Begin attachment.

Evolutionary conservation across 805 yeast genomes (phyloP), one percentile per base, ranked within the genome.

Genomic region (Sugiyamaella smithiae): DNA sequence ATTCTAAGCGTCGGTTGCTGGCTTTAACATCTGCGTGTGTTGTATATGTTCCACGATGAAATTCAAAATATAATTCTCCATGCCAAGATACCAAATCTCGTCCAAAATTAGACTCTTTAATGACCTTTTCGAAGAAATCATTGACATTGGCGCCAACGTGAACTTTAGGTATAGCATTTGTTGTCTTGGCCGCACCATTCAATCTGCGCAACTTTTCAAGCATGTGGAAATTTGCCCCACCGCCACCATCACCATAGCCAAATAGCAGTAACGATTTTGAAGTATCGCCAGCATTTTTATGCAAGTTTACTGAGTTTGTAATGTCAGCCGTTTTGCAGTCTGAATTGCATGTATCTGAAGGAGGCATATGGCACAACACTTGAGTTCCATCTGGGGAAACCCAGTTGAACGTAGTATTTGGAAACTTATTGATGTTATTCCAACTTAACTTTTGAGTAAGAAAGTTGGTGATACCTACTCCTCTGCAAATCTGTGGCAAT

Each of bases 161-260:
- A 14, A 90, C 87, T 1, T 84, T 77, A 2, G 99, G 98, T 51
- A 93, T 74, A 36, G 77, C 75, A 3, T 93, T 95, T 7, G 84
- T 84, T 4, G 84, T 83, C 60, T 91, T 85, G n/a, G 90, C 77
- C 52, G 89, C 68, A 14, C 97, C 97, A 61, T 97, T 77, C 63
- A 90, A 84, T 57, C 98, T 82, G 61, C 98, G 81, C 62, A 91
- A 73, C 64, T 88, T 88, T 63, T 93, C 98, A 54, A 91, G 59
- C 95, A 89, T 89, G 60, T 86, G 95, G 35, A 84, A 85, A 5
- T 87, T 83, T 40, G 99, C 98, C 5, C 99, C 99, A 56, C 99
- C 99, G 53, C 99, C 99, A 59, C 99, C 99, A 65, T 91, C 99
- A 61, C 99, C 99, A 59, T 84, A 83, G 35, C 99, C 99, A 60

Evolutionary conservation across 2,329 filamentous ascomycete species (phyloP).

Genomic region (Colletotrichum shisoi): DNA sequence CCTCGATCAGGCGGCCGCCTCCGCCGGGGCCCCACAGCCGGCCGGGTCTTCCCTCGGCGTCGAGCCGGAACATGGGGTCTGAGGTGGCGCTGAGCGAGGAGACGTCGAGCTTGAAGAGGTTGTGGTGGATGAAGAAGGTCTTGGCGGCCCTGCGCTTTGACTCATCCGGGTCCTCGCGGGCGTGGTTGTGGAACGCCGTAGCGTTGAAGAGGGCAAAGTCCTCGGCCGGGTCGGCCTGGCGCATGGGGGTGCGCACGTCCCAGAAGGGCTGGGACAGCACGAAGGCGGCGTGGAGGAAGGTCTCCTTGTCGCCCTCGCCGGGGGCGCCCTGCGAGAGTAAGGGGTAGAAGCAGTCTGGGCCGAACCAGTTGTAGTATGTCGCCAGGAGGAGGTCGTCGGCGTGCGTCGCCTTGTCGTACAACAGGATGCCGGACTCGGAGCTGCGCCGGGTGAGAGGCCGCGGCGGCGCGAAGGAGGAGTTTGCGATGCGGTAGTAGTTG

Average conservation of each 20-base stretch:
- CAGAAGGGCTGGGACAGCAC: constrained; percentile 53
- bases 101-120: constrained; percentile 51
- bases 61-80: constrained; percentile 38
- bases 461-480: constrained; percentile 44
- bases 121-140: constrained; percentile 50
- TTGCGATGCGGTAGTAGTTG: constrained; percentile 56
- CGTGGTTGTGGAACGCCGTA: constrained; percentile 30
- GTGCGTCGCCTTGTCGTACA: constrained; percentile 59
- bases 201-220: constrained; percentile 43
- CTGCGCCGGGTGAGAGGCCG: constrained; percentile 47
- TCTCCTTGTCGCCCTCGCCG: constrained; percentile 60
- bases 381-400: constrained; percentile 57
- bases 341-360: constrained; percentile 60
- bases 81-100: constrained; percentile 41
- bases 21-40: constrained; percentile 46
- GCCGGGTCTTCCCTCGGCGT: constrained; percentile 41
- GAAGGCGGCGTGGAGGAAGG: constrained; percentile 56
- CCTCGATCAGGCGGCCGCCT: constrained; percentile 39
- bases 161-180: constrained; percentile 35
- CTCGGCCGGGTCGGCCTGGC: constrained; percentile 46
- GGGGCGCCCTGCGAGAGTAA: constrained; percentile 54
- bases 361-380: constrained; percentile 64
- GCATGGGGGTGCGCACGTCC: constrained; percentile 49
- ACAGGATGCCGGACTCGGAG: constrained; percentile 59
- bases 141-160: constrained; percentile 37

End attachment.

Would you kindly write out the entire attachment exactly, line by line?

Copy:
Evolutionary conservation across 805 yeast genomes (phyloP), one percentile per base, ranked within the genome.

Genomic region (Sugiyamaella smithiae): DNA sequence ATTCTAAGCGTCGGTTGCTGGCTTTAACATCTGCGTGTGTTGTATATGTTCCACGATGAAATTCAAAATATAATTCTCCATGCCAAGATACCAAATCTCGTCCAAAATTAGACTCTTTAATGACCTTTTCGAAGAAATCATTGACATTGGCGCCAACGTGAACTTTAGGTATAGCATTTGTTGTCTTGGCCGCACCATTCAATCTGCGCAACTTTTCAAGCATGTGGAAATTTGCCCCACCGCCACCATCACCATAGCCAAATAGCAGTAACGATTTTGAAGTATCGCCAGCATTTTTATGCAAGTTTACTGAGTTTGTAATGTCAGCCGTTTTGCAGTCTGAATTGCATGTATCTGAAGGAGGCATATGGCACAACACTTGAGTTCCATCTGGGGAAACCCAGTTGAACGTAGTATTTGGAAACTTATTGATGTTATTCCAACTTAACTTTTGAGTAAGAAAGTTGGTGATACCTACTCCTCTGCAAATCTGTGGCAAT

Each of bases 161-260:
- A 14, A 90, C 87, T 1, T 84, T 77, A 2, G 99, G 98, T 51
- A 93, T 74, A 36, G 77, C 75, A 3, T 93, T 95, T 7, G 84
- T 84, T 4, G 84, T 83, C 60, T 91, T 85, G n/a, G 90, C 77
- C 52, G 89, C 68, A 14, C 97, C 97, A 61, T 97, T 77, C 63
- A 90, A 84, T 57, C 98, T 82, G 61, C 98, G 81, C 62, A 91
- A 73, C 64, T 88, T 88, T 63, T 93, C 98, A 54, A 91, G 59
- C 95, A 89, T 89, G 60, T 86, G 95, G 35, A 84, A 85, A 5
- T 87, T 83, T 40, G 99, C 98, C 5, C 99, C 99, A 56, C 99
- C 99, G 53, C 99, C 99, A 59, C 99, C 99, A 65, T 91, C 99
- A 61, C 99, C 99, A 59, T 84, A 83, G 35, C 99, C 99, A 60

Evolutionary conservation across 2,329 filamentous ascomycete species (phyloP).

Genomic region (Colletotrichum shisoi): DNA sequence CCTCGATCAGGCGGCCGCCTCCGCCGGGGCCCCACAGCCGGCCGGGTCTTCCCTCGGCGTCGAGCCGGAACATGGGGTCTGAGGTGGCGCTGAGCGAGGAGACGTCGAGCTTGAAGAGGTTGTGGTGGATGAAGAAGGTCTTGGCGGCCCTGCGCTTTGACTCATCCGGGTCCTCGCGGGCGTGGTTGTGGAACGCCGTAGCGTTGAAGAGGGCAAAGTCCTCGGCCGGGTCGGCCTGGCGCATGGGGGTGCGCACGTCCCAGAAGGGCTGGGACAGCACGAAGGCGGCGTGGAGGAAGGTCTCCTTGTCGCCCTCGCCGGGGGCGCCCTGCGAGAGTAAGGGGTAGAAGCAGTCTGGGCCGAACCAGTTGTAGTATGTCGCCAGGAGGAGGTCGTCGGCGTGCGTCGCCTTGTCGTACAACAGGATGCCGGACTCGGAGCTGCGCCGGGTGAGAGGCCGCGGCGGCGCGAAGGAGGAGTTTGCGATGCGGTAGTAGTTG

Average conservation of each 20-base stretch:
- CAGAAGGGCTGGGACAGCAC: constrained; percentile 53
- bases 101-120: constrained; percentile 51
- bases 61-80: constrained; percentile 38
- bases 461-480: constrained; percentile 44
- bases 121-140: constrained; percentile 50
- TTGCGATGCGGTAGTAGTTG: constrained; percentile 56
- CGTGGTTGTGGAACGCCGTA: constrained; percentile 30
- GTGCGTCGCCTTGTCGTACA: constrained; percentile 59
- bases 201-220: constrained; percentile 43
- CTGCGCCGGGTGAGAGGCCG: constrained; percentile 47
- TCTCCTTGTCGCCCTCGCCG: constrained; percentile 60
- bases 381-400: constrained; percentile 57
- bases 341-360: constrained; percentile 60
- bases 81-100: constrained; percentile 41
- bases 21-40: constrained; percentile 46
- GCCGGGTCTTCCCTCGGCGT: constrained; percentile 41
- GAAGGCGGCGTGGAGGAAGG: constrained; percentile 56
- CCTCGATCAGGCGGCCGCCT: constrained; percentile 39
- bases 161-180: constrained; percentile 35
- CTCGGCCGGGTCGGCCTGGC: constrained; percentile 46
- GGGGCGCCCTGCGAGAGTAA: constrained; percentile 54
- bases 361-380: constrained; percentile 64
- GCATGGGGGTGCGCACGTCC: constrained; percentile 49
- ACAGGATGCCGGACTCGGAG: constrained; percentile 59
- bases 141-160: constrained; percentile 37